Debian-10-minimal Configuration

I’m interested in converting as many of my Debian AppVMs as possible to debian-10-minimal-template to reduce their attack surface, and then documenting how to get to an ideal configuration for each qube function, so that other noob-intermediate users can also use the minimal template. The docs didn’t give me a good idea of how much tinkering would be required. So my question is twofold -

  1. Would anybody be interested in collaborating to document Debian-10-minimal configuration for different popular qube uses? In short, making a debian equivalent to this community doc, as well as perhaps a ‘user-setup’ doc which provides a more detailed look, which has been done for Fedora (though outdated) here and here. (I am in the noob-intermediate user range, and don’t have an advanced understanding of Linux architecture). I’m also just interested in hearing more detail about the minimal template configuration different users have mentioned experimenting with @Sven @unman @fiftyfourthparallel

  2. How have you had to minimally modify the debian-10-minimal-template for each of these Qube uses? I’ve sorted them by Networking setting:

Qubes with no networking:

Qubes with Sys-firewall networking

  • Work-email (as per Advanced Split GPG using Subkeys)
  • Personal / Work (which comes with install using Fedora, and presumably has a pretty broad use, but lets say a bare minimum of text editing and Firefox)
  • Debian-10-dvm
  • StandAloneVM for installing software from outside of deb repos (Signal, Element, etc. - this qube will have a lot of variance of course…)

Qubes with Sys-net networking

I’ve just included AppVMs I personally want to use Debian for, but please also include other Qube uses :slight_smile: (for example, VPN - mine’s on my router).

Another way of framing the question - which Qube uses don’t make sense for a debian-10-minimal-template (if any)? Where do things usually start to break?

In Qubes 4.0, additional packages from the qubes-core-agent suite may be needed to make the customized minimal template work properly. (from Doc)

In your experience, which of these additional packages have proven necessary in different uses?

Do you find there are qubes where fedora-32-minimal-template is better suited?

For those interested in collaborating on documentation, perhaps github would be a better platform?

Thanks!

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Hi. I would like to make a minor comment that could be useful for your efforts. Qubes documentation say that NetVM, such as the template for sys-net require qubes-core-agent-networking.
It fails to mention that ALL AppVM based on Debian need qubes-core-agent-networking to connect to the Internet, and is therefore an essential package for non-vault AppVMs.

Also, I could not find vim-minimal in the repository. It is listed as a commonly used utilities. Could it be the Fedora package name, and that the package has another name for Debian?

@adw documentation feedback

My d-10-m templates are as small as they can get (I’ve tried to probe for even smaller templates before), and I create a new template for every role and every security level. This means a lot of templates, which means a lot of time spent individually updating each if using the standard update procedure. In my case updates are handled through a single command using tasket’s qubes-update-all command with the appropriate modifiers.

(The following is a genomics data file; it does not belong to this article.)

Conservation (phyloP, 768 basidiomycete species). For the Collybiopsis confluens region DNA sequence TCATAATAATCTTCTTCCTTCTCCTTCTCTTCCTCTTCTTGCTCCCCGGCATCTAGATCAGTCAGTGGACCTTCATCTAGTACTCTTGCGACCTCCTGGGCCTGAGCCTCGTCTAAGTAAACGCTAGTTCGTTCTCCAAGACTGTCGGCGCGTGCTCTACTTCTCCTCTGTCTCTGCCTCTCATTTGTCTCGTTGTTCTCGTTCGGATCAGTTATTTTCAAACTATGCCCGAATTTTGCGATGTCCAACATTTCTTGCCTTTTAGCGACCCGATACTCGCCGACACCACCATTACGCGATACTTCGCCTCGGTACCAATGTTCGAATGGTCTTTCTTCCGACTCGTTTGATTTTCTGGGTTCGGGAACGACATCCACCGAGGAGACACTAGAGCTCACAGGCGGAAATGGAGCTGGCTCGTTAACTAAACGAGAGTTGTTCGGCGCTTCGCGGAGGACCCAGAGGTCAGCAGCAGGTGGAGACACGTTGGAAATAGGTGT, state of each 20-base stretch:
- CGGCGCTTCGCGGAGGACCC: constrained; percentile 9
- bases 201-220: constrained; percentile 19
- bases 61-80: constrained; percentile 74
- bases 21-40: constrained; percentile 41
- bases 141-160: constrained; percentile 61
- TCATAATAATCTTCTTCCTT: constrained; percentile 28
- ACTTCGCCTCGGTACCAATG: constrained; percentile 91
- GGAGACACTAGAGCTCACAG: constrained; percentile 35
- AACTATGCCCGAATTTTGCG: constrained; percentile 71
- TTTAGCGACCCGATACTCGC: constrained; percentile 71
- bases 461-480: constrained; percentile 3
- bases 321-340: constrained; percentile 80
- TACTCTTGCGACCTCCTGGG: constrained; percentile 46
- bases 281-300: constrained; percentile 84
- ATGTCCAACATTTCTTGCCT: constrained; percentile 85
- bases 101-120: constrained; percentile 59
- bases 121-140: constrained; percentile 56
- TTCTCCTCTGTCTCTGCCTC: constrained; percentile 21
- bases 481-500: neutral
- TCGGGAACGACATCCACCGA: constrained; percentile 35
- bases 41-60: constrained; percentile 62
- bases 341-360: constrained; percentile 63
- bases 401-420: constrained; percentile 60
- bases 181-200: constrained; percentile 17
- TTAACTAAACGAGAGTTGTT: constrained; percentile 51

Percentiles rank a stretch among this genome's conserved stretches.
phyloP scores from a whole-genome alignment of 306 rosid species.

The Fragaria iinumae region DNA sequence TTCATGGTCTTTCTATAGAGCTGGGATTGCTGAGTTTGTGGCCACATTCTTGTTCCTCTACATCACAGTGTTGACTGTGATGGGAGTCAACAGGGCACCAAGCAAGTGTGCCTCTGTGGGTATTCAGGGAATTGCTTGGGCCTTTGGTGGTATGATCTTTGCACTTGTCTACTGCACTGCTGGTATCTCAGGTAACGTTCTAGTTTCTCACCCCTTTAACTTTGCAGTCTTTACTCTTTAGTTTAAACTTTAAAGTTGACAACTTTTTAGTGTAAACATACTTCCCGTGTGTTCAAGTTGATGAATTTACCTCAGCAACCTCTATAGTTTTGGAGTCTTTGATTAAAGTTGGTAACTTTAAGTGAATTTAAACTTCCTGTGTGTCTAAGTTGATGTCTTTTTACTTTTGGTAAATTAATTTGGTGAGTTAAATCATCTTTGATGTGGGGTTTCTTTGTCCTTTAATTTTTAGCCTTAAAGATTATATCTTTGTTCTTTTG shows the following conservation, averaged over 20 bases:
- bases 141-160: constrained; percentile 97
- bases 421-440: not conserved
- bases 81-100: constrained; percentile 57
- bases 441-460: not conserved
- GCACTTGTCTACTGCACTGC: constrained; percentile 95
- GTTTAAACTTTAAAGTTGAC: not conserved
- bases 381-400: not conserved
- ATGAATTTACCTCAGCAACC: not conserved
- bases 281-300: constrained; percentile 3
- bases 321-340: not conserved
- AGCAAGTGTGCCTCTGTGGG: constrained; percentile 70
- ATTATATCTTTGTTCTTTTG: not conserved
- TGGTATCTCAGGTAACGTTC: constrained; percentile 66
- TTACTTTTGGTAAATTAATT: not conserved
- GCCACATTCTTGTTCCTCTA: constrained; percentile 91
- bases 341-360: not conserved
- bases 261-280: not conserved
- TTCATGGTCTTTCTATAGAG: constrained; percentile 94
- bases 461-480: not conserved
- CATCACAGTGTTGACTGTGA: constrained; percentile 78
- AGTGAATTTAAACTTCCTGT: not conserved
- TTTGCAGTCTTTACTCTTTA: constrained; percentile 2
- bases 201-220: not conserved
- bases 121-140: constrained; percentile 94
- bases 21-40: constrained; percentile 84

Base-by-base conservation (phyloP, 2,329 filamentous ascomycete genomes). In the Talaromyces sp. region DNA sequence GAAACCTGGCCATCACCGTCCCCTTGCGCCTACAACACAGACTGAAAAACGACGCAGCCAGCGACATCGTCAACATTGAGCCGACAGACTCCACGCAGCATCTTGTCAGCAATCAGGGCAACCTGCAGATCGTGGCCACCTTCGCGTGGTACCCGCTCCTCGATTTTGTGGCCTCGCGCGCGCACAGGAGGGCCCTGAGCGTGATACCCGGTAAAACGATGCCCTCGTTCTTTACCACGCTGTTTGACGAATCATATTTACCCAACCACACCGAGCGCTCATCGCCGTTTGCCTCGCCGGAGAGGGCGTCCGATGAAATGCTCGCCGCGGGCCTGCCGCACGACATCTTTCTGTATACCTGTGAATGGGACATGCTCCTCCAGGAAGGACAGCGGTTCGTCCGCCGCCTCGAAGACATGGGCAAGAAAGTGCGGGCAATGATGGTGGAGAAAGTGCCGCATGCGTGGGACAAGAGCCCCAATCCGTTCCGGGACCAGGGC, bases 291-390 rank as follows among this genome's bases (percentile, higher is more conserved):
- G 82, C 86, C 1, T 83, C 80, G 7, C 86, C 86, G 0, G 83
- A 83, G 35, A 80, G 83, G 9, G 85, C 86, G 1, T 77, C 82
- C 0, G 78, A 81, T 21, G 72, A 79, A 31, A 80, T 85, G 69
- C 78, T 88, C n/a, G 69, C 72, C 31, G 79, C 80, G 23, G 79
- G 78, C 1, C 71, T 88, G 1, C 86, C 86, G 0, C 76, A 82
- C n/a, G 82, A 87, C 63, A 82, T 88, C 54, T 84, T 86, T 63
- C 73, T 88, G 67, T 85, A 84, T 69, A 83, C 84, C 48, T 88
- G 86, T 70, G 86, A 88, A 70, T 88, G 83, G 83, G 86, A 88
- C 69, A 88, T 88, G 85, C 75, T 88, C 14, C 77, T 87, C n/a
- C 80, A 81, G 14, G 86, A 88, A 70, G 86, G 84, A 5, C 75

As for what I install, it’s really just what’s written in the documentation since I’m not technical enough to do much more. So for all network-connecting qubes, install qubes-core-agent-networking, for all qubes that need audio output, install pulseaudio-qubes, etc. Occasionally I venture away from the documentation and install exfat-fuse and ntfs-3g, and once in a blue moon I go wild and do something like install firefox from the unstable repository (I can hear the gasps from the audience).

It’s all fairly straightforward–just start with a clean minimal template and add enough packages so it can do what you want it to, and add no more than that. The existing documentation has served me well, though it can be formatted for better readability.

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My approach is slightly different - more of an “80-20”. I don’t consider myself under any serious threats, so simplicity is perhaps a bit more important than for others. Nevertheless, I appreciate the idea of reduced attack surface!

I don’t strip the d-10-m template at all, and the only thing I add to it is passwordless-root. I then create a d-base template and add the packages that for convenience or whatever I want in every template. d-base is actually useable with nothing else added for a few qubes…

Then as @fiftyfourthparallel for all other purposes I clone and add the software specific to the given purpose.

Still leads of course to a lot of templates. To handle updates more reasonably I use apt-cacher-ng to speed the regular Qubes Update (thanks @unman!).

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Any and all contributions to documentation are welcome, including
formatting.

I also use minimal templates extensively, and some micro templates for
specific uses.
But, it cant be over stressed that minimal templates are meant to be
for advanced users, and carry a health warning to that effect.

In case you (or any others reading this) are not already aware, the documentation is a community effort, and everyone is welcome to contribute. (That’s how things like this get updated!) So, if you’d like to get involved with the project, this is a great way to do it. You can read more about how to submit documentation changes here:

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  1. Would anybody be interested in collaborating to document